However, many critics argue that Fight Club is extremely contradictive when it comes to its consumerist message. How can you have an A-list Hollywood star like Brad Pitt arguing against consumerism when he is the physical embodiment of what they are selling to society? Pitt is the product of consumerism. David O’Heir stated: “…there’s something more than a little ludicrous about sitting in a theater while Brad Pitt preaches at you about the emptiness of materialism.” It is certainly sinister when Jack and Tyler catch a bus and ultimately degrade everything materialism stands for and ridiculing a Gucci advert with a guy wearing only pants and Jack asks Tyler, ‘Is that what a man looks like?, which in response Tyler chuckles and states ‘Self improvement is masturbation’.
We know that Pitt himself has featured in similar marketing campaigns so this is so unbelievably ironic it is laughable. Despite this, I believe there is a purpose to doing this. ‘Pitt is a perfect Tyler’ (Jesse Kalvado – The Fiction of Self Destruction) as he offers comic irony that allows the audience to understand that this is a satirical stab at such marketing campaigns. Pitt’s employment offers a wonderful dichotomy between consumerism and individuality. Jack represents the potentialities of the consumerist lifestyle and it’s anarchic result as he becomes Tyler to carry out Project Mayhem. Fight Club highlights the emasculation of man as he has become the ‘by-products of a lifestyle obsession’ and the result is Jack, a representation of a modern day American man in society. Project Mayhem leads to the destruction of these corporations and from there leads the attack on capitalism.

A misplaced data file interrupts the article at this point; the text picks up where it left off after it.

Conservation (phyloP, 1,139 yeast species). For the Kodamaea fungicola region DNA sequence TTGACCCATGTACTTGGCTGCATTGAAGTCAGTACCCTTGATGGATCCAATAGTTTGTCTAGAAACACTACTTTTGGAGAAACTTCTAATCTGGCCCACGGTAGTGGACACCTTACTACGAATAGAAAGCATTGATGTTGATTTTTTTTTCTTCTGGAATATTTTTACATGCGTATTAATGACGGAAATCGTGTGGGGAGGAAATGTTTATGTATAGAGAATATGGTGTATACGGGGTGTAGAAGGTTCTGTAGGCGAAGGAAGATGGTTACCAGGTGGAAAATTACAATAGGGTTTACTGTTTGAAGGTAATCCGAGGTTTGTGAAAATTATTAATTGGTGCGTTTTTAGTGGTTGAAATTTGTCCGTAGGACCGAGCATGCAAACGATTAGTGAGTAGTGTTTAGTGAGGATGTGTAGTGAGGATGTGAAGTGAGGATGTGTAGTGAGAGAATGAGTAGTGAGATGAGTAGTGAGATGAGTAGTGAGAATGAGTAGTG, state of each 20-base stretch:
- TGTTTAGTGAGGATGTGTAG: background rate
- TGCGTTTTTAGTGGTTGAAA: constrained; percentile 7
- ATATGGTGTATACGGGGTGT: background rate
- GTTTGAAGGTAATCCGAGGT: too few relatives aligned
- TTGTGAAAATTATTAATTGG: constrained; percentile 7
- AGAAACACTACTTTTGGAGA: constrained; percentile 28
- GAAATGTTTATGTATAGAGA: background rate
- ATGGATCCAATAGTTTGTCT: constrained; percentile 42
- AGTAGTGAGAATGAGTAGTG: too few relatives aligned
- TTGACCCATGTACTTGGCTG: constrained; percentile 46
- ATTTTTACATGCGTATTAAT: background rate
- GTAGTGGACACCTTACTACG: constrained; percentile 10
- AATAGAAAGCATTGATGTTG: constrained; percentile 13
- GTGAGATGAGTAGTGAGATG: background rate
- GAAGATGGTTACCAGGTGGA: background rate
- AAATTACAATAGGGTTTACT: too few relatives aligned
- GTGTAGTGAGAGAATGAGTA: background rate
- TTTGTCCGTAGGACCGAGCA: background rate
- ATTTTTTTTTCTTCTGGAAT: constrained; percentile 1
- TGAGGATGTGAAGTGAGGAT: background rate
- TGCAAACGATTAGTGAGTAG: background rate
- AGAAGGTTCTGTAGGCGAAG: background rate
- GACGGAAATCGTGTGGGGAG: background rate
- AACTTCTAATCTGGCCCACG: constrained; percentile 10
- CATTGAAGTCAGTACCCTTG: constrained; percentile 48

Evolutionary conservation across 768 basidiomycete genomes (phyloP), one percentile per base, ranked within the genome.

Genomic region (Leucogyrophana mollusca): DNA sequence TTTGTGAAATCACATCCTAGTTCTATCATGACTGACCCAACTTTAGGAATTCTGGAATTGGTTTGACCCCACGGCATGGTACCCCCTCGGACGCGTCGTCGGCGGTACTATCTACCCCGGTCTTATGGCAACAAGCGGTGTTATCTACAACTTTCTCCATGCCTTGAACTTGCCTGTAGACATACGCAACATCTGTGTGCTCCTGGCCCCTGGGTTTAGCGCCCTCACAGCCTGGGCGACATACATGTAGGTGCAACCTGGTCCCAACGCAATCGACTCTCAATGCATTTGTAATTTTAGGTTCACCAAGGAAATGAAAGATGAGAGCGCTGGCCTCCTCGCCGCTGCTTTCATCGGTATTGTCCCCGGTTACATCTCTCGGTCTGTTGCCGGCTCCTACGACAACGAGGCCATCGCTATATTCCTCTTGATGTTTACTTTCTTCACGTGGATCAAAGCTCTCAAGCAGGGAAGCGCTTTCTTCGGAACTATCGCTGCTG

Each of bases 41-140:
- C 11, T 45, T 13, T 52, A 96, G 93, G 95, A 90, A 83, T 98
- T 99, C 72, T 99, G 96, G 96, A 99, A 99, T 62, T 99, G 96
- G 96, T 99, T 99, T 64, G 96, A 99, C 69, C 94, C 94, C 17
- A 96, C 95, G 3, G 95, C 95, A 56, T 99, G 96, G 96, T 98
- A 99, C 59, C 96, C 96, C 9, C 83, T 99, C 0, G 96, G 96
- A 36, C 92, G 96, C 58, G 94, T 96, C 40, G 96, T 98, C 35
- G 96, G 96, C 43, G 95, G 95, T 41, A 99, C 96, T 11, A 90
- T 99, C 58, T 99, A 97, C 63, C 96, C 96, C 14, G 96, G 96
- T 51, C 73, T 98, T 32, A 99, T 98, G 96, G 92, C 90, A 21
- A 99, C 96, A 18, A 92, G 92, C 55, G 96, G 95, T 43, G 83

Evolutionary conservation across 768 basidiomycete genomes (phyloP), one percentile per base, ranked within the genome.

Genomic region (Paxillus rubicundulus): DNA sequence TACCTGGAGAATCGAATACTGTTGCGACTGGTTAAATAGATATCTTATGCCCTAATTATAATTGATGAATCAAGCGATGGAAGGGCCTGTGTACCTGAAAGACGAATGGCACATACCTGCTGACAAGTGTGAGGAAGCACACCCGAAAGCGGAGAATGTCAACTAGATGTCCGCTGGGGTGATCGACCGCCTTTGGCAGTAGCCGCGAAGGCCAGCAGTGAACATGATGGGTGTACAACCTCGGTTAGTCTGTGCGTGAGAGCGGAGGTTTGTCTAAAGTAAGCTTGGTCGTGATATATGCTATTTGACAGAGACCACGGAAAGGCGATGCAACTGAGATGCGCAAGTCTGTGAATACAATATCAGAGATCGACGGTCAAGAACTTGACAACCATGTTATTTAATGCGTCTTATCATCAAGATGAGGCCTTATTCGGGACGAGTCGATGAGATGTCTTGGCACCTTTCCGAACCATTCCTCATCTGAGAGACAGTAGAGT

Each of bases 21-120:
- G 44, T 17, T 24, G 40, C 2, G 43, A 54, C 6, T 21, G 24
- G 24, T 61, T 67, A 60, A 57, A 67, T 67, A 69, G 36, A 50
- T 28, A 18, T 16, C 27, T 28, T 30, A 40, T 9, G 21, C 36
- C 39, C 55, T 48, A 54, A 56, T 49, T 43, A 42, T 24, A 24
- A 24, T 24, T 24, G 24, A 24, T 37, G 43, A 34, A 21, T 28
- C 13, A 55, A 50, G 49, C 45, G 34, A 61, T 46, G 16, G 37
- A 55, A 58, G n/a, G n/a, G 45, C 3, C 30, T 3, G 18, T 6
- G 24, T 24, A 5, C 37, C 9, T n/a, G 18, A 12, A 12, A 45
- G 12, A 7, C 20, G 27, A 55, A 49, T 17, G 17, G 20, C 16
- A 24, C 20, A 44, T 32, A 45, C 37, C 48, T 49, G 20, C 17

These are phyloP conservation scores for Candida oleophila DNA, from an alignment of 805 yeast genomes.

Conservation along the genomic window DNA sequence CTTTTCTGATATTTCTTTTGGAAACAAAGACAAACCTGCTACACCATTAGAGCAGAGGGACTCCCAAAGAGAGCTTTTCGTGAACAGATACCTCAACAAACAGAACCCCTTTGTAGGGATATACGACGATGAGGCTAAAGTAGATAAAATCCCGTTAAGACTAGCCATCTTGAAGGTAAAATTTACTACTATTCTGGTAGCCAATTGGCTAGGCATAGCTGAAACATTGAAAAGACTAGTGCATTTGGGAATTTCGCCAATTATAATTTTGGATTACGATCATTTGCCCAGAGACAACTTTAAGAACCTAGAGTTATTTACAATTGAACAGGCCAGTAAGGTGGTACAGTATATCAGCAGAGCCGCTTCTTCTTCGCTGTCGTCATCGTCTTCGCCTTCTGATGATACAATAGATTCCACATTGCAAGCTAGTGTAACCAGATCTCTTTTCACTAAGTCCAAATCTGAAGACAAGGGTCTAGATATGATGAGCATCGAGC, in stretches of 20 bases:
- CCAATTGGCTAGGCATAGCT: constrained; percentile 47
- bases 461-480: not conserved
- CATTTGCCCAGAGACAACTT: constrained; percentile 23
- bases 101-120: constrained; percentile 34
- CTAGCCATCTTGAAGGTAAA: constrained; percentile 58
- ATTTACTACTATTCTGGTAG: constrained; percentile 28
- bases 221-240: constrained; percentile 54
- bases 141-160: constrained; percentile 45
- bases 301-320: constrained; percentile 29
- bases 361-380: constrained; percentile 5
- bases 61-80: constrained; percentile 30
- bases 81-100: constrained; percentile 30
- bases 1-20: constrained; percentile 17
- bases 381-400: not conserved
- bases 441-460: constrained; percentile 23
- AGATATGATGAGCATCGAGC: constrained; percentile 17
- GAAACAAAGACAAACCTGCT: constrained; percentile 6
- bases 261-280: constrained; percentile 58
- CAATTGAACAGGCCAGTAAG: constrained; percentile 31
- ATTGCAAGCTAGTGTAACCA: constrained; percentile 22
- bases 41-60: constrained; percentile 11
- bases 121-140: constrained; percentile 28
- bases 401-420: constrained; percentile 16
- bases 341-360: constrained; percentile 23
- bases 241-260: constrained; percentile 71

Capitalism is a prominent theme in Fight Club. It systematically attacks the corporations and social infrastructure Jack is living, through Tyler and his non-conformist nihilistic ideologies. With civil rights movements and the uprise of LEDC’s (lower economically developed countries), the 90’s-00’s was very much a time of transition and confusion in America with many of the professionals, such as Jack, falling through the cracks and being overlooked by the American government and the idealistic American Dream. Feeling like they have authority the middle class workers, like Jack, are still owned by their bosses and there is a venomous anger towards the society that failed them which is a direct effect of capitalistic movements. This view is explicitly expressed by Tyler:
“We’re the middle children of the history man, no purpose or place, we have no Great war, no Great depression, our great war is a spiritual war, our great depression is our lives, we’ve been all raised by television to believe that one day we’d all be millionaires and movie gods and rock stars, but we won’t and we’re slowly learning that fact and we’re very very pissed off.”